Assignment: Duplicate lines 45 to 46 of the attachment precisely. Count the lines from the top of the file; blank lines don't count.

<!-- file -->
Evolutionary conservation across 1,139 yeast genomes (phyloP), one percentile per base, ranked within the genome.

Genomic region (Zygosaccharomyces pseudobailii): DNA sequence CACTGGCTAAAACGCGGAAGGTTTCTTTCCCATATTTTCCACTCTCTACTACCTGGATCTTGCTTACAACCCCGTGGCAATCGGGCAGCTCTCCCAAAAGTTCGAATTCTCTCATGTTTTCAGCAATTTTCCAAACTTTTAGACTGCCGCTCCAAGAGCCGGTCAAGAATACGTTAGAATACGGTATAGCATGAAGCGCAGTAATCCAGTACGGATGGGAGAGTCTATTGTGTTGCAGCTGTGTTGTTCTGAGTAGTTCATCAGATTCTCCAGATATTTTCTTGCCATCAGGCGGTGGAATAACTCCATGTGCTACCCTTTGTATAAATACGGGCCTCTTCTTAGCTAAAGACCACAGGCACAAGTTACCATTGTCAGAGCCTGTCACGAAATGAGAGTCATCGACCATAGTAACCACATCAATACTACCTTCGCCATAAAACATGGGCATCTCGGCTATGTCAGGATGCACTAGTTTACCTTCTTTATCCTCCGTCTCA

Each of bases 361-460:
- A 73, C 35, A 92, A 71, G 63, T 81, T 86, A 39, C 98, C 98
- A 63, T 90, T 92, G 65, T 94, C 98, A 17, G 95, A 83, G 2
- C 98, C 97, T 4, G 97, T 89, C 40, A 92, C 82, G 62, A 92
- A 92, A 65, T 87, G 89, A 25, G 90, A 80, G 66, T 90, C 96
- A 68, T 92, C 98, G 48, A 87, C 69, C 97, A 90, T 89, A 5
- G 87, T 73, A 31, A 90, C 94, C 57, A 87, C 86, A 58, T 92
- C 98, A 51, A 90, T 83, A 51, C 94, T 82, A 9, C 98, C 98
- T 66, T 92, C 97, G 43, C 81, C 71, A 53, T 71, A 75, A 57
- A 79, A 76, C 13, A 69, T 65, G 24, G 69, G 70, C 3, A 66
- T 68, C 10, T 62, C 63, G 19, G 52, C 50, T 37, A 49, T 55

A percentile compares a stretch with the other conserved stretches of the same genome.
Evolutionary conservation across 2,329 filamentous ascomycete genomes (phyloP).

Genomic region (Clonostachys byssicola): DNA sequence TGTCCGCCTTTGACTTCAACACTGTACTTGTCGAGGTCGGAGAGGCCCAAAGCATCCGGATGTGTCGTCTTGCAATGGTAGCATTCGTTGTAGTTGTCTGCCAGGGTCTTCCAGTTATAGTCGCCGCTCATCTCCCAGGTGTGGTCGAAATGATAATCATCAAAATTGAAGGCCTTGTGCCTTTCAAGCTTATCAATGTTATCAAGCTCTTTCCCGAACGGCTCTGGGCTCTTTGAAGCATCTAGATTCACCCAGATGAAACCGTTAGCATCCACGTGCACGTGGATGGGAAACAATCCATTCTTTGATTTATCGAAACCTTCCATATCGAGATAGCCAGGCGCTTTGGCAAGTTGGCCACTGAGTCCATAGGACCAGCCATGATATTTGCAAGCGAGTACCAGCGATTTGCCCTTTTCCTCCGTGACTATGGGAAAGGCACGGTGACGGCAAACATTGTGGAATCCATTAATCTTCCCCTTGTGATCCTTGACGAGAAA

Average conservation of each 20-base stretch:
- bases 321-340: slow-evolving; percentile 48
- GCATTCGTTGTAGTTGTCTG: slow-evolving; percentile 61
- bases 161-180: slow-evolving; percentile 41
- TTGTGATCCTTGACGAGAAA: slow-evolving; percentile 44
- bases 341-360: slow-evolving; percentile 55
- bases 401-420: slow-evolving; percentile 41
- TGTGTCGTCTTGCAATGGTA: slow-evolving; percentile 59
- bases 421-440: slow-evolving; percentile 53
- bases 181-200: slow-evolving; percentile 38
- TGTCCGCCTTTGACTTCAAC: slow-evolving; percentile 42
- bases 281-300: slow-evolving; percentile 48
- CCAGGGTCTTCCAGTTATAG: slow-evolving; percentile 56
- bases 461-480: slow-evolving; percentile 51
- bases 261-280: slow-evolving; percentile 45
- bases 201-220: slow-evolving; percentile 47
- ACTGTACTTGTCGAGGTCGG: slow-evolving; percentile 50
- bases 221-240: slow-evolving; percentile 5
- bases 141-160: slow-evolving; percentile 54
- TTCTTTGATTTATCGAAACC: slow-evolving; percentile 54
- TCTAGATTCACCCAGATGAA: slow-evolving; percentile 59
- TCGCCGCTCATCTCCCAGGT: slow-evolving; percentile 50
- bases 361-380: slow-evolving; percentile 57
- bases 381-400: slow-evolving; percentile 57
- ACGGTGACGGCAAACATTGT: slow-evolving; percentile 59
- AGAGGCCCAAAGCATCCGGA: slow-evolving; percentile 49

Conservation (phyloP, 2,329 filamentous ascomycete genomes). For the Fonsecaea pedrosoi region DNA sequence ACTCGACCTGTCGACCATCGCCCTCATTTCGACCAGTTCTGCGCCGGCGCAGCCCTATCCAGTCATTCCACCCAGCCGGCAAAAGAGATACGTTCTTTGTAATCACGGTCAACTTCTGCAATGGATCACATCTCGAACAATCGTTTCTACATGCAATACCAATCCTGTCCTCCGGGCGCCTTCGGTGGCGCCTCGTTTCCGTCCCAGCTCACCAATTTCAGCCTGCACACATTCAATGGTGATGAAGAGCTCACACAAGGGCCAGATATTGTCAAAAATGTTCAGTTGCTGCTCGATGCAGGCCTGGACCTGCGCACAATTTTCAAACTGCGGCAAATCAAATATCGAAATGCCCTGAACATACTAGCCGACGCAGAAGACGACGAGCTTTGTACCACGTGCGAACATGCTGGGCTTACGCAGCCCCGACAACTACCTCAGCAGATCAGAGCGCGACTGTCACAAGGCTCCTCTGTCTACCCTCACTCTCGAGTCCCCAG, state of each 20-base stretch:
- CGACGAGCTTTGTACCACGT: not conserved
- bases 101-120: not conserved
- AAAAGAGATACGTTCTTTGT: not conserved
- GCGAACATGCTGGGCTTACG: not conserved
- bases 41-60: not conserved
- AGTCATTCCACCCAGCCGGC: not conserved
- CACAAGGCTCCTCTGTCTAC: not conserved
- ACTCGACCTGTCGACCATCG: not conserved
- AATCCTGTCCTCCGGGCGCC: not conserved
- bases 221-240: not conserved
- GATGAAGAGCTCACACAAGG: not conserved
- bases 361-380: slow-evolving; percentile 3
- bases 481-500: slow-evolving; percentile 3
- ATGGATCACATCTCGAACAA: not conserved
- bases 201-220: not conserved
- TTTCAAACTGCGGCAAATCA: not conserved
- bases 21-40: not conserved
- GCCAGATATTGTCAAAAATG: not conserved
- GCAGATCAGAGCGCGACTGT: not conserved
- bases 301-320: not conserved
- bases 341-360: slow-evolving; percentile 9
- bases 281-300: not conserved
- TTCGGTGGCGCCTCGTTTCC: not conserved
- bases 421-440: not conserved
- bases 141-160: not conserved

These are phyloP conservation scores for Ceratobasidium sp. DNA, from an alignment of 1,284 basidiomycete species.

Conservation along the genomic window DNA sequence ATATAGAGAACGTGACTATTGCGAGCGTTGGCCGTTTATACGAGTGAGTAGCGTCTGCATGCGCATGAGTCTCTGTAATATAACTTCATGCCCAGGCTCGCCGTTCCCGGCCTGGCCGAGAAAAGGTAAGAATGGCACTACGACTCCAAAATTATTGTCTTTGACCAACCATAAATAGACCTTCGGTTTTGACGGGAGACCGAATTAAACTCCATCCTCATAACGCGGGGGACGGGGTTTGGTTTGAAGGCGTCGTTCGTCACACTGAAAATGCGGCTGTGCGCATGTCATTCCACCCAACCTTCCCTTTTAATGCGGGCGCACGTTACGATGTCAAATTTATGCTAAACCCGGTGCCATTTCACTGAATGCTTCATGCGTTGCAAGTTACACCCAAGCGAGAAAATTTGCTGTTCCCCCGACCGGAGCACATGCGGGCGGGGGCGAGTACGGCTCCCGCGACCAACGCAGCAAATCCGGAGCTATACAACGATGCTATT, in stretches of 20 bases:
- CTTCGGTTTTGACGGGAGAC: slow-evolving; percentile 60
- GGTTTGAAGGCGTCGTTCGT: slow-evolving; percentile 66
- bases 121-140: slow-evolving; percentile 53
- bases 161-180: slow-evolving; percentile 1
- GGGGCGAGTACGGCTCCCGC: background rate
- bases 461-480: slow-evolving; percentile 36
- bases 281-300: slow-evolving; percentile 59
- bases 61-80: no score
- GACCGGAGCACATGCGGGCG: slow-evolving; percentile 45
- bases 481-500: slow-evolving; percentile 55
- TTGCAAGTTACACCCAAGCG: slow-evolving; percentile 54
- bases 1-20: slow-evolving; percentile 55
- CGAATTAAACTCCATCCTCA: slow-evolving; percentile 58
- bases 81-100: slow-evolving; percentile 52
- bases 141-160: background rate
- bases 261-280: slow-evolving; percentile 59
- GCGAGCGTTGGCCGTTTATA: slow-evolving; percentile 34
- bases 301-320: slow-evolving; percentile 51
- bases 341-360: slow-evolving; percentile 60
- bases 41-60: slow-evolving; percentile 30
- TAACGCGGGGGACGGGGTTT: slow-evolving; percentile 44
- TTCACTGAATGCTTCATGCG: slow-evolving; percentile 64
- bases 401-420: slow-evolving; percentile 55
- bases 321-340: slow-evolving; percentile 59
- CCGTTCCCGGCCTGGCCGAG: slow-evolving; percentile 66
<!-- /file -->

- bases 101-120: not conserved
- AAAAGAGATACGTTCTTTGT: not conserved